UPDATE: The judge ruled against AT&T's bid to get a temporary injuction stopping Verizon's ads. AT&T will get another chance to stop the ads at a hearing in December. In a legal fight over the advertising for Verizon (VZ) and AT&T (T)'s rival 3G cellphone networks, AT&T has admitted that its 3G network is smaller and that Verizon's ads are "literally true based on square miles." (This explains, in part, why calls to iPhone users so often end up in voicemail.)
AT&T sued Verizon for false advertising. AT&T complains that just because its 3G network is not available, customers can still utilize its lower-speed networks. AT&T almost apologizes for this in its complaint:
A customer can do everything on AT&T's "2.5G" or GSM/EDGE network that he or she can do on a "3G" network, it just might be slower in a non-"3G" coverage area, depending on the data application.AT&T then rattles off a raft of stats, all of which favor Verizon over AT&T:
AT&T's "3G" network covers approximately 233 million people where they live and work, or 75% of the U.S. population, and is concentrated in U.S. population centers. By contrast, as stated in Verizon's Third Quarter 2009 Investor Briefing, Verizon's mobile broadband or "3G" network covers approximately 284 million people, or 91% of the U.S. population.AT&T's 3G network is only 82% the size of verizon's, AT&T claims. Furthermore:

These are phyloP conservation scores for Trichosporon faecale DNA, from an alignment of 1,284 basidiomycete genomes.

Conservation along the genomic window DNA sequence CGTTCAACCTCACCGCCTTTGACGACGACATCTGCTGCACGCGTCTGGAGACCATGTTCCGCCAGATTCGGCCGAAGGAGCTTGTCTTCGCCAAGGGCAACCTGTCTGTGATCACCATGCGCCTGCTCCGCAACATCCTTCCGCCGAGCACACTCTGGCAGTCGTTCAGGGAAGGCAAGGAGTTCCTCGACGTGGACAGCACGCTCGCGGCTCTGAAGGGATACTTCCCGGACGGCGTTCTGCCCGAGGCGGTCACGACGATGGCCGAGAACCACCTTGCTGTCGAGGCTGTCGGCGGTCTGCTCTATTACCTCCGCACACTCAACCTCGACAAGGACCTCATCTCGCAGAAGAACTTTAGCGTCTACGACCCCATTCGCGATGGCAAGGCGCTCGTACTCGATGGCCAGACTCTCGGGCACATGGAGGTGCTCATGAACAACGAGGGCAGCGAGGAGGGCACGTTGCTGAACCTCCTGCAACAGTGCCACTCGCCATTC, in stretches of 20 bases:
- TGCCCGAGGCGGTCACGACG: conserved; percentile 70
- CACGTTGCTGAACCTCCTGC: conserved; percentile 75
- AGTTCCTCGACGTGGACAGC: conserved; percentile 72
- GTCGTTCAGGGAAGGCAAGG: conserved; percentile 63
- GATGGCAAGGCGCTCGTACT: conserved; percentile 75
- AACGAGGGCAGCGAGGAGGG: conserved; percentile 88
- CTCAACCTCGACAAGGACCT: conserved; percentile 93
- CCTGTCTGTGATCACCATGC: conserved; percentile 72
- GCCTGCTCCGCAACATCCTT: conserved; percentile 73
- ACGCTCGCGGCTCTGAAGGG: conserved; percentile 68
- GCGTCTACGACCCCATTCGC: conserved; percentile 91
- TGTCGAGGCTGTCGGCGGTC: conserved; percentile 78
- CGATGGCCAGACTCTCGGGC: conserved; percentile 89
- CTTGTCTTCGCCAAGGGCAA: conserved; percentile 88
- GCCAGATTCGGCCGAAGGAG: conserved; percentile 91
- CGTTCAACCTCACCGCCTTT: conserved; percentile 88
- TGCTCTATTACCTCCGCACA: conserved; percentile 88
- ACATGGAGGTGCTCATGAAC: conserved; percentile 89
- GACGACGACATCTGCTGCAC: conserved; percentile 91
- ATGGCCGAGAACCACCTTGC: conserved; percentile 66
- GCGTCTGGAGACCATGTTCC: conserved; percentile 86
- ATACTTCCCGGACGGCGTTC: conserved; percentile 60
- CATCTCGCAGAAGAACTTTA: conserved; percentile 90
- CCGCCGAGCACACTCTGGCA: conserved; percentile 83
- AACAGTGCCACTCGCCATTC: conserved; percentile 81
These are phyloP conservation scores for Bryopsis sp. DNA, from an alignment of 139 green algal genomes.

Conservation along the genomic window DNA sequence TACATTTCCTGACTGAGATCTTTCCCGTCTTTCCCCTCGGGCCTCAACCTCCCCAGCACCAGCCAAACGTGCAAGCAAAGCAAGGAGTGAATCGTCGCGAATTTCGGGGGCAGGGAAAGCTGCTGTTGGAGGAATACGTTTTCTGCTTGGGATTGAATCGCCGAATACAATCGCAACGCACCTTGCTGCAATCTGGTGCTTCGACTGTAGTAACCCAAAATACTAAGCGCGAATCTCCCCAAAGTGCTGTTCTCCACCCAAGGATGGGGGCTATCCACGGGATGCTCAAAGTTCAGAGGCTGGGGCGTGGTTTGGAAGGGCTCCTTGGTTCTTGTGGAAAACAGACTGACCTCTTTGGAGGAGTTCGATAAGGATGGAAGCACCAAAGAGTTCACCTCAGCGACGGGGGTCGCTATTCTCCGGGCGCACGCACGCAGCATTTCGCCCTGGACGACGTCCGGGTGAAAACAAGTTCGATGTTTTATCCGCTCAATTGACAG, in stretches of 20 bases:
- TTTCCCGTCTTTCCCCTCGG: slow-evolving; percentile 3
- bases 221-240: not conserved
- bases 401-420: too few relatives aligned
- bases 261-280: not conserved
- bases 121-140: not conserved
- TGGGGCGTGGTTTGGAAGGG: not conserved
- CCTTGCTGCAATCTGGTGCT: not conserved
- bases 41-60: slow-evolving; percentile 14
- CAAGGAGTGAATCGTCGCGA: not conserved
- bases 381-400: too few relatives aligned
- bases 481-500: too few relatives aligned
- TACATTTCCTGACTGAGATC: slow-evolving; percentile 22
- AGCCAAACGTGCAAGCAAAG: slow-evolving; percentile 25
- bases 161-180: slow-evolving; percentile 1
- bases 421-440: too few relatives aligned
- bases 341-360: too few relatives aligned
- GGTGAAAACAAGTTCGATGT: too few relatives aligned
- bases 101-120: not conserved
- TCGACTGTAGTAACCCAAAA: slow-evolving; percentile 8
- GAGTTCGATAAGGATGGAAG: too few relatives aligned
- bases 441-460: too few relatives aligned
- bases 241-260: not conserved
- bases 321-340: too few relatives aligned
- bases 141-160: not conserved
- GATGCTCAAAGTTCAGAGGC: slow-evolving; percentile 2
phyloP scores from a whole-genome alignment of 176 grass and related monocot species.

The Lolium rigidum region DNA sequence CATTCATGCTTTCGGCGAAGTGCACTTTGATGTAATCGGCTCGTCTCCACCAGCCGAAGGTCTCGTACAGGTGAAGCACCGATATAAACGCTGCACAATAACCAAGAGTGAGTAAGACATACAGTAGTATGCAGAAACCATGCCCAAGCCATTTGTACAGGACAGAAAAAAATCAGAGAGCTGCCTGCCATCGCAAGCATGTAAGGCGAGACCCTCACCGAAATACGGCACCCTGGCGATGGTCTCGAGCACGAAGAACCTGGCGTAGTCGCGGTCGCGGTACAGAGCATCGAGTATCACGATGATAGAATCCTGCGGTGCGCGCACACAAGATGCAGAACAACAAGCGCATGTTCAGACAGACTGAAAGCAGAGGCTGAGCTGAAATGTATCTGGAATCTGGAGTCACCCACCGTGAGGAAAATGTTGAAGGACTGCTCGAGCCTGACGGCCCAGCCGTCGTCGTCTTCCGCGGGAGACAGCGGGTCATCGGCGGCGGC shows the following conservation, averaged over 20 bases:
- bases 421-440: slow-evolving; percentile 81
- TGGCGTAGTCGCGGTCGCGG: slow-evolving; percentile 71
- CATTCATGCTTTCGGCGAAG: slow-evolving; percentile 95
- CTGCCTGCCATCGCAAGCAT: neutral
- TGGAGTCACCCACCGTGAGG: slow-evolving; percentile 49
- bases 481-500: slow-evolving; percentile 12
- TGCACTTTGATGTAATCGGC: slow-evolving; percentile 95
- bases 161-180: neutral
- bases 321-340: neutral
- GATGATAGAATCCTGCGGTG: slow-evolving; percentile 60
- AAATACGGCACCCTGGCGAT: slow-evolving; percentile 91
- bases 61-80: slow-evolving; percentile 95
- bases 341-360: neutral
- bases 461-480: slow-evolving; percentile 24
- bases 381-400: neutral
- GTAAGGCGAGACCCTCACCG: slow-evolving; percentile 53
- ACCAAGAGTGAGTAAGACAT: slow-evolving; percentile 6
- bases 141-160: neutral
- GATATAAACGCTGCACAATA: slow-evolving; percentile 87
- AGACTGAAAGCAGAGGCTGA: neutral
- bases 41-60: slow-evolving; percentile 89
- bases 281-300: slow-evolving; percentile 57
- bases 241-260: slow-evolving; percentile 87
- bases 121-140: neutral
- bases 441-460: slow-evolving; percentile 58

In all of the advertisements described above, Verizon makes the misleading statement that it has "5 times more '3G' coverage than AT&T." While this statement is literally true based on square miles, it is misleading because the overwhelming majority of the US population lives and works where both Verizon and AT&T have "3G" coverage.
Indeed, from a population standpoint, Verizon only has 1.24 times more "3G" coverage than AT&T (285 million people/230 million people).[Emphasis added.] Unsurprisingly, Verizon has had an easy time rebutting AT&T's claims:
AT&T did not file this lawsuit because Verizon's "There's A Map For That" advertisements are untrue; AT&T sued because Verizon's ads are true and the truth hurts.
Hat tip to ZDNet.